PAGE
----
Five reasons why ‘Dancing with the Stars’ needs to hit the mark for RTÉ

Irish ‘Strictly’ is like Ed Balls attempting a lift - risky, but it just might be a must-watch

‘Dancing with the Stars’ presenters Amanda Byram and Nicky Byrne. Can RTÉ replicate the glitz of ‘Strictly’ on its version of the BBC format?

‘Dancing with the Stars’ presenters Amanda Byram and Nicky Byrne. Can RTÉ replicate the glitz of ‘Strictly’ on its version of the BBC format?

 

This weekend marks the arrival of a global television phenomenon on Irish screens as an international entertainment behemoth makes its debut. But enough about The Voice on TV3.

Prepare the scoring paddles, pop in the tanning booth and pickle your walnuts: Dancing with the Stars is here from Sunday at 6.30pm to make us laugh, cringe and get weirdly agitated about sticky-out bottoms.

So why is it all terribly important stuff to RTÉ?

1. It’s braver than a rumba in a body stocking

When RTÉ first announced in August last year that it would be bringing DWTS to air in 2017, it was as surprising as a ten from Craig Revel Horwood. (Translation: Very surprising.)

The DWTS format may have been licensed by the BBC to more than 50 countries already, but viewers in those countries haven’t been exposed to the original Strictly Come Dancing for as many as 14 series now. The BBC really is the best at this stuff, and Strictly doesn’t just have sky-high, glitzy production values, its sky-high, glitzy production values are the whole point.

So the pressure is on RTÉ and production company Shinawil to avoid a situation where the Irish DWTS looks like a cheap copy. Instead, it will have to manufacture a charm and appeal all of its own.

2. A “three generation” hit never hurts

Strictly Come Dancing is known for following television’s patented “three generation” formula for family entertainment, with original presenter Bruce Forsyth (now 88) appealing to nostalgic parents and grandparents, while fresh-faced pop stars and Hollyoaks actors hoofed around for the pleasure of younger viewers. Children, meanwhile, love Strictly because children are very discerning.

DWTS, through the range of its casting, is attempting something similar, with sports broadcaster Des Cahill and Teresa “no unnecessary journeys” Mannion the most obvious examples of contestants who will lock down the older demographic. Presumably ex-Operation Transformation contributor Dr Eva Orsmond has her fans too.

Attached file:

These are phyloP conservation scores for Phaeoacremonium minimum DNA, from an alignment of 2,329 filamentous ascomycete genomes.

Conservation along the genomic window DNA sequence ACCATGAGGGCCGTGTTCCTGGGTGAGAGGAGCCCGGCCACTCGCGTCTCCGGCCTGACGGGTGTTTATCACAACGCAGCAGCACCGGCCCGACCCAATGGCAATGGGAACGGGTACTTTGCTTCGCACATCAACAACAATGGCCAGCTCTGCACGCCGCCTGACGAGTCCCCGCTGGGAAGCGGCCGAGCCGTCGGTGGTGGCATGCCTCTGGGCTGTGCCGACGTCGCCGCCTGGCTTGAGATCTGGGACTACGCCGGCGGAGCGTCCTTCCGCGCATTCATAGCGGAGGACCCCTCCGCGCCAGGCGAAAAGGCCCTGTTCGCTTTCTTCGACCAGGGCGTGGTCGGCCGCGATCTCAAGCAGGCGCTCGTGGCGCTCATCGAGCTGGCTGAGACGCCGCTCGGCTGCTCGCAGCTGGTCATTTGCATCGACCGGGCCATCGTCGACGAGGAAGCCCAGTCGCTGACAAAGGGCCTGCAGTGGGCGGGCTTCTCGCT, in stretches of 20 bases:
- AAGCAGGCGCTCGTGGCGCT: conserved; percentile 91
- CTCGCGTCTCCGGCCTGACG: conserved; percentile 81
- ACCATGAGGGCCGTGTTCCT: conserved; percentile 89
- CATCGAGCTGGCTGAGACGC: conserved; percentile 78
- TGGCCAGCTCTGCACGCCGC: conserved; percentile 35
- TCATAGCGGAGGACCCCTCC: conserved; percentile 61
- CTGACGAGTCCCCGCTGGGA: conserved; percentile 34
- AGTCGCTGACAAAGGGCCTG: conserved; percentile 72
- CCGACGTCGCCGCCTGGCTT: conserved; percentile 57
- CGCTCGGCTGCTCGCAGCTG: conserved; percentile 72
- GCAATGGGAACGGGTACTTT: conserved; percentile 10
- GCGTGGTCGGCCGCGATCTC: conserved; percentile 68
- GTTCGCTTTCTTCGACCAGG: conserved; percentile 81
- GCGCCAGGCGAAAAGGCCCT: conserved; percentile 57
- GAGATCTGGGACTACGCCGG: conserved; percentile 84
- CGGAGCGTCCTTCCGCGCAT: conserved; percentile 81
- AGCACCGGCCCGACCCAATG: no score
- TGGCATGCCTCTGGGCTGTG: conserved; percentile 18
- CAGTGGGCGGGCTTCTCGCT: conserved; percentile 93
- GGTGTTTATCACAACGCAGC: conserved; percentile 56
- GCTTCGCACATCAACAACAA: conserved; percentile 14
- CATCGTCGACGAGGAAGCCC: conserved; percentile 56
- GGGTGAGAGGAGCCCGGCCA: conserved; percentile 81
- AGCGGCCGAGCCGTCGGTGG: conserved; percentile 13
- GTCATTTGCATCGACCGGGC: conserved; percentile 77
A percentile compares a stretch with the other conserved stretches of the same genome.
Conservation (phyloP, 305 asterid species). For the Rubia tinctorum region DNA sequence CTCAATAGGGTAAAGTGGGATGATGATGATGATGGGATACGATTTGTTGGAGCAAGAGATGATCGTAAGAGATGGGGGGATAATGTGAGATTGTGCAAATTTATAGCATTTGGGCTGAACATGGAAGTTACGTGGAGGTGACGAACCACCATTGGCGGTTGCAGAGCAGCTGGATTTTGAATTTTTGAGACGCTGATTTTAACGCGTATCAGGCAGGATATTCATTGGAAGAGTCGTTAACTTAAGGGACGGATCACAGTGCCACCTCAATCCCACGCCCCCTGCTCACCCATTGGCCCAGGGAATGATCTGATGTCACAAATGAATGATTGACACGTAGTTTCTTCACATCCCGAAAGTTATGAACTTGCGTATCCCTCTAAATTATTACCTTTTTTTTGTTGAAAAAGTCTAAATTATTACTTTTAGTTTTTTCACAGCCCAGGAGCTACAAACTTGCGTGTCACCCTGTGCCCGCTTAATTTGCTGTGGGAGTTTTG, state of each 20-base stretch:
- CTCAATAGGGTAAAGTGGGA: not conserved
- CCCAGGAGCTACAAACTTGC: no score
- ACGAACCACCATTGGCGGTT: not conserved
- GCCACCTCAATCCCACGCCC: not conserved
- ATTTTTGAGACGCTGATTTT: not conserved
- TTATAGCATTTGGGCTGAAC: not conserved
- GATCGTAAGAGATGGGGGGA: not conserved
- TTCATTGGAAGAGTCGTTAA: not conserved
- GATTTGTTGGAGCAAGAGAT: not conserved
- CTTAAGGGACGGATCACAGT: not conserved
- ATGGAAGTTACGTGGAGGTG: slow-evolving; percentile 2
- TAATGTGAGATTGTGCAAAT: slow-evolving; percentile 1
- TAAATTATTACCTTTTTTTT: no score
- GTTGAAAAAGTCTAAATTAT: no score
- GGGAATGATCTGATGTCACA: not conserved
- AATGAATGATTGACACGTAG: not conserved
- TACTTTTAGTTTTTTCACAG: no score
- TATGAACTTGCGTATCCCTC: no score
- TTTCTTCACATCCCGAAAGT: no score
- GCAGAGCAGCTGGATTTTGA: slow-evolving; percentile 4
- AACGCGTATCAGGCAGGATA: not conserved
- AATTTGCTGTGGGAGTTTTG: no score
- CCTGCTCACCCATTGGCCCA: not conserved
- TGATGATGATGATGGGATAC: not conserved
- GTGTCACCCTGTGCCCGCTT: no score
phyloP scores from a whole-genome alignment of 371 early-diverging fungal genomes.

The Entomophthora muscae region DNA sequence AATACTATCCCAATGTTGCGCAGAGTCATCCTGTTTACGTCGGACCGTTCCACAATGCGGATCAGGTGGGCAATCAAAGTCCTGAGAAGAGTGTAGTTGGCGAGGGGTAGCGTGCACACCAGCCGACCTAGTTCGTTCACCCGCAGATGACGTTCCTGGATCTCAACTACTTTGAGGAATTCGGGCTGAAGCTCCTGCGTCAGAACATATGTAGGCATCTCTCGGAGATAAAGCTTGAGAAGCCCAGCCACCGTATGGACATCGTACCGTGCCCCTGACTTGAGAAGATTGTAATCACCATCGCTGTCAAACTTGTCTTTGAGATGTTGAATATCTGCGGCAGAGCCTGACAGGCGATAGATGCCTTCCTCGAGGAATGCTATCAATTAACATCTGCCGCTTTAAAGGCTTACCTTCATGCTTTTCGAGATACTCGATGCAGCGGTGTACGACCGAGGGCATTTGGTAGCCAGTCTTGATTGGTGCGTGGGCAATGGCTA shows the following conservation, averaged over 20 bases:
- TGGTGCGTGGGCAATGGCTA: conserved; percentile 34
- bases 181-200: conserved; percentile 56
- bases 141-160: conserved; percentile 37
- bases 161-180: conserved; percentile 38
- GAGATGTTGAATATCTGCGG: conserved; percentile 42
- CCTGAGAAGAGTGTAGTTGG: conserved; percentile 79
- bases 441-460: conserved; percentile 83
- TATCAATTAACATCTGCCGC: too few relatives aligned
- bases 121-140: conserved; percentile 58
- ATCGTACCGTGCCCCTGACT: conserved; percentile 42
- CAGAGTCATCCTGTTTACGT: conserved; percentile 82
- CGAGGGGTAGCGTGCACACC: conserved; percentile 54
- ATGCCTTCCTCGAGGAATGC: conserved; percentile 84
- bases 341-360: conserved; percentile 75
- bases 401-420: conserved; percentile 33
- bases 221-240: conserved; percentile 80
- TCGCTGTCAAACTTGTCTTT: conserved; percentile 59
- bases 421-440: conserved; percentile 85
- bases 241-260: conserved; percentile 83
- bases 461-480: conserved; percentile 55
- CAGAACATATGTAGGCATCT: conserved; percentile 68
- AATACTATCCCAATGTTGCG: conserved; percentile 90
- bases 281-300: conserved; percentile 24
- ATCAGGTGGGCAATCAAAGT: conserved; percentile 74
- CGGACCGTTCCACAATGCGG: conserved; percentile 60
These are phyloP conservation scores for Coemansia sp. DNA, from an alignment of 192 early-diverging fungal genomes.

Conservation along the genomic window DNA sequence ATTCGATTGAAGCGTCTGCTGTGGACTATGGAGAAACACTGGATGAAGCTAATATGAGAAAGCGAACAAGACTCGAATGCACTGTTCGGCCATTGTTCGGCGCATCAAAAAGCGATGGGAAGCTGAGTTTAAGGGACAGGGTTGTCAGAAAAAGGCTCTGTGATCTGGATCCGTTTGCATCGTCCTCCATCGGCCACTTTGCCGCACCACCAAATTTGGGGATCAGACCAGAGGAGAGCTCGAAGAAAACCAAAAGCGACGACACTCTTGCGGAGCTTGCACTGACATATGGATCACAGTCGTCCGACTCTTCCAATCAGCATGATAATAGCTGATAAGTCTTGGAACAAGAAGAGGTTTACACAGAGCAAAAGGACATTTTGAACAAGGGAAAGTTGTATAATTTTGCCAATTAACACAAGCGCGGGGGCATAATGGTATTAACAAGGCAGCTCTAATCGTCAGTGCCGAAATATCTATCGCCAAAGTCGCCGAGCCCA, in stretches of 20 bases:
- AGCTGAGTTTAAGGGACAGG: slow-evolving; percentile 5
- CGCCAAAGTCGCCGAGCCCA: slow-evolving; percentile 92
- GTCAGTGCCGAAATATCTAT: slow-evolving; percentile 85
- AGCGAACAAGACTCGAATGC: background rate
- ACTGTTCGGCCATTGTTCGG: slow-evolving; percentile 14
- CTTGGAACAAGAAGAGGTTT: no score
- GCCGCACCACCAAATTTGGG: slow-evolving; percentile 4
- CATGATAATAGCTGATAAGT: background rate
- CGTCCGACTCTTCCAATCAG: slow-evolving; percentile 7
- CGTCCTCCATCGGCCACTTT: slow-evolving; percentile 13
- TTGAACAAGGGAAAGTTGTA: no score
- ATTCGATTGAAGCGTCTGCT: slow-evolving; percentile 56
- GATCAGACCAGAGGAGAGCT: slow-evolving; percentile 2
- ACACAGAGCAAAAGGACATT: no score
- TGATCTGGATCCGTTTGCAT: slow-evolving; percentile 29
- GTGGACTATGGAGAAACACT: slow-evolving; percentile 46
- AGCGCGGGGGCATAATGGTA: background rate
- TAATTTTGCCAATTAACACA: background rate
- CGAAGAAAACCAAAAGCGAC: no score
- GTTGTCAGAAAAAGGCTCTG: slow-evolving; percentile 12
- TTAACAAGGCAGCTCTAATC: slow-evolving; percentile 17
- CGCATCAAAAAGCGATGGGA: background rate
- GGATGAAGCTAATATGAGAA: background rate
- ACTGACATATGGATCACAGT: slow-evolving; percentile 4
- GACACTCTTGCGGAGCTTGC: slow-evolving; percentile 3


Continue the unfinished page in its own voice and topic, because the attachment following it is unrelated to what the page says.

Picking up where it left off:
3. The slot usually gets fabulous ratings

DWTS will take up a two-hour chunk of RTÉ One’s schedule on Sundays – a night of the week when RTÉ has historically wiped the floor with the competition (although admittedly there hasn’t been much).

Immediate slot predecessor The Voice of Ireland, also made by Shinawil, comfortably attracted average audiences of more than 500,000 throughout most of its successful five-year run, and only really started to soften up last year.

This makes RTÉ’s decision to “refresh” of its entertainment output now a very interesting contrast to the attitude of ITV to The X Factor, which is seemingly set to continue on with its gladiatorial warbling format until the very last viewer has switched off.

4. It could be a commercial beast

The €450,000 understood to have been paid by Renault Ireland to sponsor the show (that was the price on the package, anyway) is not nothing, even allowing for the fact that car companies seem to have money to burn on marketing.

RTÉ should be able to buy a few glitterballs for the office now, while for its money, Renault will also get its brand all over the half-hour Friday night spin-off show Can’t Stop Dancing on RTÉ One, plus stings on Radio 1’s The Ryan Tubridy Show, the designated “show partner”.

The BBC has always been a bit Reithian and BBC-like about Strictly, making sure to “educate” its audience about dance history and using its spin-off show for teaching viewers how to do steps like New Yorks (cha cha cha), botafogas (samba) and ochos (Argentine tango).

Much less is expected on this front from the RTÉ version, which will be looking to appeal to as many people as possible and create a much-needed buzz around the rest of its schedule.

5. It might not be a dance disaster (darling)

Another reason to be a little bit worried about DWTS is that this is a live show, where anything can go wrong. Amanda Byram, who presents with Nicky Byrne, is a safe pair of hands, but pretty much the worst things that ever happened on Strictly have been mid-dance costume tangles or Bruno Tonioli saying “b*****ks”, so the bar is high.

It’s not that the Irish viewing public demands perfect smoothness, it’s just that laughing at awkward moments gets boring after a while – as do “comedy” turns and stumbling mediocrity on the dancefloor.

No, what DWTS needs to shimmy into the audience’s fickle hearts on cold winter nights is obvious. It needs some brilliant dancers. Des Bishop, this is your moment.